The budget includes significant tax reductions on the heels of major tax reforms in the 2013 budget. Further tax reforms will depend on whether revenues keep growing above projections.
“The concern will be the sufficiency of revenues particularly in 2017-18 with the beginning of the next biennium. I think that’s where you will see folks making projections that will raise concerns, and we’ll have to see where we are with respect to the economy, where we are with respect to revenue growth,” Dollar said.
Budgets “will continue to be very tight for the foreseeable future,” he said.
Bryan said the budget is good news for education.
“We fully funded enrollment growth in our community colleges, our universities, and K-12,” and increased Opportunity Scholarships by $6.8 million for low-income families to send their children to the school of their choice, Bryan said.
“We held good on our promise to raise starting teacher pay up again, so we’ve gone from $30,000 two years ago, up to $35,000. And with the $750 bonus that they’ll get this year, that’s basically a 20 percent pay increase that puts us the third-highest starting pay in the Southeast,” Bryan said.
Malone noted that the $62 million for textbook and digital materials compares to $2.2 million allocated in the 2009-10 budget.
Dollar said education spending overall is up 3.9 percent in this budget, or $462 million year-over-year.
“We’re growing at 4.2 percent in public schools, 1.8 percent in community colleges, 3.7 percent in universities,” Dollar said.
Since the 2013-14 budget, education spending has risen by $780 million, for a 6.7 percent increase overall. That breaks down to a 7.5 percent increase for K-12, 3.9 percent for community colleges, and 5.5 percent for universities, Dollar said.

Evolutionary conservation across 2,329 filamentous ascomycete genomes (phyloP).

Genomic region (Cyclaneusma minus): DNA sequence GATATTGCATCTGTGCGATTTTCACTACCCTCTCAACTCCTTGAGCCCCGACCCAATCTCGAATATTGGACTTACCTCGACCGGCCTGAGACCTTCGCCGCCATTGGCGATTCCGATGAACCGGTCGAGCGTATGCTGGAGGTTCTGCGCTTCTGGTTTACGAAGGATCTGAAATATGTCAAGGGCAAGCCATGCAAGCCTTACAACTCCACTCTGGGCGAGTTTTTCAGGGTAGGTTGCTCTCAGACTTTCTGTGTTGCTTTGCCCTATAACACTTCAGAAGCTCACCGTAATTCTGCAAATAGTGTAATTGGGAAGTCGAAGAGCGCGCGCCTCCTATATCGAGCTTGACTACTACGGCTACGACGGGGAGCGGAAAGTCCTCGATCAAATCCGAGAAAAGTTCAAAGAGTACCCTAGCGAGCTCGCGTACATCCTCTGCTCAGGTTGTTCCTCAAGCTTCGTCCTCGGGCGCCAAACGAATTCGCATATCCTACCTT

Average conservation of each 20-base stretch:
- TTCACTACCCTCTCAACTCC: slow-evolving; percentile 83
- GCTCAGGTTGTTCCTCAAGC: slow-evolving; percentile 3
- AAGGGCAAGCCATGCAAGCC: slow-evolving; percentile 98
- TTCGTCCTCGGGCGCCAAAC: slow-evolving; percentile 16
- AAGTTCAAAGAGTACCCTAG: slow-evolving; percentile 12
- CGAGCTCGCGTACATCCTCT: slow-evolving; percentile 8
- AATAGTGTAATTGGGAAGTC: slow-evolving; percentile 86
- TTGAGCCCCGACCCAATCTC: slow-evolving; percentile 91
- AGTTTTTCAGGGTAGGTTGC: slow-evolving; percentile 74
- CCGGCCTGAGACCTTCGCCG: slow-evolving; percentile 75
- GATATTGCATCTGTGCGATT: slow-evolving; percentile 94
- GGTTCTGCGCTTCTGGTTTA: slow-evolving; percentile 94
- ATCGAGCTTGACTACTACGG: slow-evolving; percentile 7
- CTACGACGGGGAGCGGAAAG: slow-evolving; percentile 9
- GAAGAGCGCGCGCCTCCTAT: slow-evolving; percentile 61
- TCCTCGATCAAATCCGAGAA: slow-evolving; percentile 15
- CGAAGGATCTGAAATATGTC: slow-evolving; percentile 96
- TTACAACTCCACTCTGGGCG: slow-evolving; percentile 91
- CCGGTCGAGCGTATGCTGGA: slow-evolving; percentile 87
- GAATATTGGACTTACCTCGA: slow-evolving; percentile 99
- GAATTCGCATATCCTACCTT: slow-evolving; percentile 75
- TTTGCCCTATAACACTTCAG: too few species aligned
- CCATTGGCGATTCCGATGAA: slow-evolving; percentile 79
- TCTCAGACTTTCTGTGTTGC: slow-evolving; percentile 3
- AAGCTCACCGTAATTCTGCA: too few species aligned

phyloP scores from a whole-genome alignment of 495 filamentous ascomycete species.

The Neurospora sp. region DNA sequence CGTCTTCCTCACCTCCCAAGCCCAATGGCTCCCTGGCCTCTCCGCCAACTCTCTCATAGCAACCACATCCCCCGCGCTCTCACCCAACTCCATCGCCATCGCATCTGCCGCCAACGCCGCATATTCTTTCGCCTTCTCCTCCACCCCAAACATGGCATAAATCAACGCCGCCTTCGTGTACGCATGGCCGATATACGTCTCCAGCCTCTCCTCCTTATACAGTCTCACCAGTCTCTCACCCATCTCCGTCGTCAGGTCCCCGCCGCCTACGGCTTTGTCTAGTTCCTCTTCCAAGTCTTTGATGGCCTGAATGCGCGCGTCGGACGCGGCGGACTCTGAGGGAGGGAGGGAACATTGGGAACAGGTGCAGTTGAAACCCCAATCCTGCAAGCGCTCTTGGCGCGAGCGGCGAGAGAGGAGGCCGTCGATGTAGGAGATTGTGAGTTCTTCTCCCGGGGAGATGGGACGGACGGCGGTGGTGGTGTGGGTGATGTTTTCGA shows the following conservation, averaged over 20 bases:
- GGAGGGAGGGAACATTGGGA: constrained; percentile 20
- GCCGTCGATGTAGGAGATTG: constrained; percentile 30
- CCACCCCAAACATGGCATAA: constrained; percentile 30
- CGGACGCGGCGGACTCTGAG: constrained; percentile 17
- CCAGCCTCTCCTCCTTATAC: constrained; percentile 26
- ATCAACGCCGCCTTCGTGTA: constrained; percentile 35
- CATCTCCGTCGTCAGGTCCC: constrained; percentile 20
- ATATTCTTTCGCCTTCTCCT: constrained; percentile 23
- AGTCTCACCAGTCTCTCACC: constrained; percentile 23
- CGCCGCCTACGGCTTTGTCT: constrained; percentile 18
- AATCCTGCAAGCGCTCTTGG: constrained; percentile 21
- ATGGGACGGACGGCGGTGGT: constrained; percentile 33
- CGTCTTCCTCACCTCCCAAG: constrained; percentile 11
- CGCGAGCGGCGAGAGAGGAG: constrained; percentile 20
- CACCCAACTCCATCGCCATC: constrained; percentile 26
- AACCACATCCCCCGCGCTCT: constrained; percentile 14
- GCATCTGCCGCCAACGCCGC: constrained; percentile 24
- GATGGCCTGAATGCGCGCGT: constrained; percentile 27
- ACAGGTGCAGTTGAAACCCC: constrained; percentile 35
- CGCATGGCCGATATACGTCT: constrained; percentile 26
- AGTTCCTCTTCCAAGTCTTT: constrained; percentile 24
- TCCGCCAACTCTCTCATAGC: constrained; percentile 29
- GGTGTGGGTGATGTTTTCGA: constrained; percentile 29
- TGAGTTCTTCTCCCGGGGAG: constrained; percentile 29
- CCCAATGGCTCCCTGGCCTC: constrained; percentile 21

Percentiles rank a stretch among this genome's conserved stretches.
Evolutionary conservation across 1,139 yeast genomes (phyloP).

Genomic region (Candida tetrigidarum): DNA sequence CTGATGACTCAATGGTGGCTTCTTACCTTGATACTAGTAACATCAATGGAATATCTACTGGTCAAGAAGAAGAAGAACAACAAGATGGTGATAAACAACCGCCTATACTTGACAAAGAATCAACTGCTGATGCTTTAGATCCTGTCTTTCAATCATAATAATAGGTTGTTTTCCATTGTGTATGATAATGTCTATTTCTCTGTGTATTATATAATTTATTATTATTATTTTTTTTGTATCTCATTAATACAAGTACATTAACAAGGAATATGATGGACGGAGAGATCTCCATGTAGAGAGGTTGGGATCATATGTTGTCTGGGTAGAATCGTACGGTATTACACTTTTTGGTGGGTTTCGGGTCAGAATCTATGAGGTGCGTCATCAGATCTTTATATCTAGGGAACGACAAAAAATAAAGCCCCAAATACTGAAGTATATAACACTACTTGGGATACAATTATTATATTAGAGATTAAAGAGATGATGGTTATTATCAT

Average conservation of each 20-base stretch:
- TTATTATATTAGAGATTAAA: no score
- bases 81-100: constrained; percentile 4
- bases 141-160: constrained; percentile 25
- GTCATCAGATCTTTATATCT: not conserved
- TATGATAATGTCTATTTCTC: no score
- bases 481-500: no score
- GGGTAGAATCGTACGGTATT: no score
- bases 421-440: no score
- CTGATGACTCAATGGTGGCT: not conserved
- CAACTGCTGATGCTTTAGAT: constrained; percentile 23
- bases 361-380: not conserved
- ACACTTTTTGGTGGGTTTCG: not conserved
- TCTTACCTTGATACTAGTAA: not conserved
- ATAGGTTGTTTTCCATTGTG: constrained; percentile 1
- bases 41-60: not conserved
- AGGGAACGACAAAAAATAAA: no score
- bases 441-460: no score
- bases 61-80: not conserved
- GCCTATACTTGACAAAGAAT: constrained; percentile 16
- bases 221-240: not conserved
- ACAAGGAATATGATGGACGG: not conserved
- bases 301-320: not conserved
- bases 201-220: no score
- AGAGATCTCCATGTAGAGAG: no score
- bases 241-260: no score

House Rules Committee Chairman David Lewis, R-Harnett, said expanding the sales tax base recognizes “we are in a service-based economy now.” He doesn’t believe singling out some businesses instead of corralling all service sectors is unfair.
“The last thing that is politically palatable… is to create tens of thousands of new tax collectors,” Lewis said.
Some businesses that sell goods, such as his lawnmower company, will pay additional sales taxes if they provide installation and repair services. Lewis said that is “not picking winners and losers as much as it is easing into a tax system that truly taxes consumption, not income, not savings, not investment.”
Under the expanded sales tax base, 71 counties will get more funding. An additional 22 counties have passed local sales tax options and they will get to keep all the money raised by that local tax. The remaining seven counties will see no change in their share of the sales tax.
In 2013 the House passed the measure expanding the sales tax to cover tangible personal property, and at the time McCrory supported it, Lewis said. The Senate passed it this year. “So we’re both on record as having supported this,” he said.
The formula used to determine how much more money counties receive under the expanded sales tax base was designed to give each county the same amount of revenue as they would have received under a sales tax redistribution plan forwarded by Senate Majority Leader Harry Brown, R-Onslow, but without any county losing funds, Lewis said.
Dan Way (@danway_carolina) is an associate editor of Carolina Journal.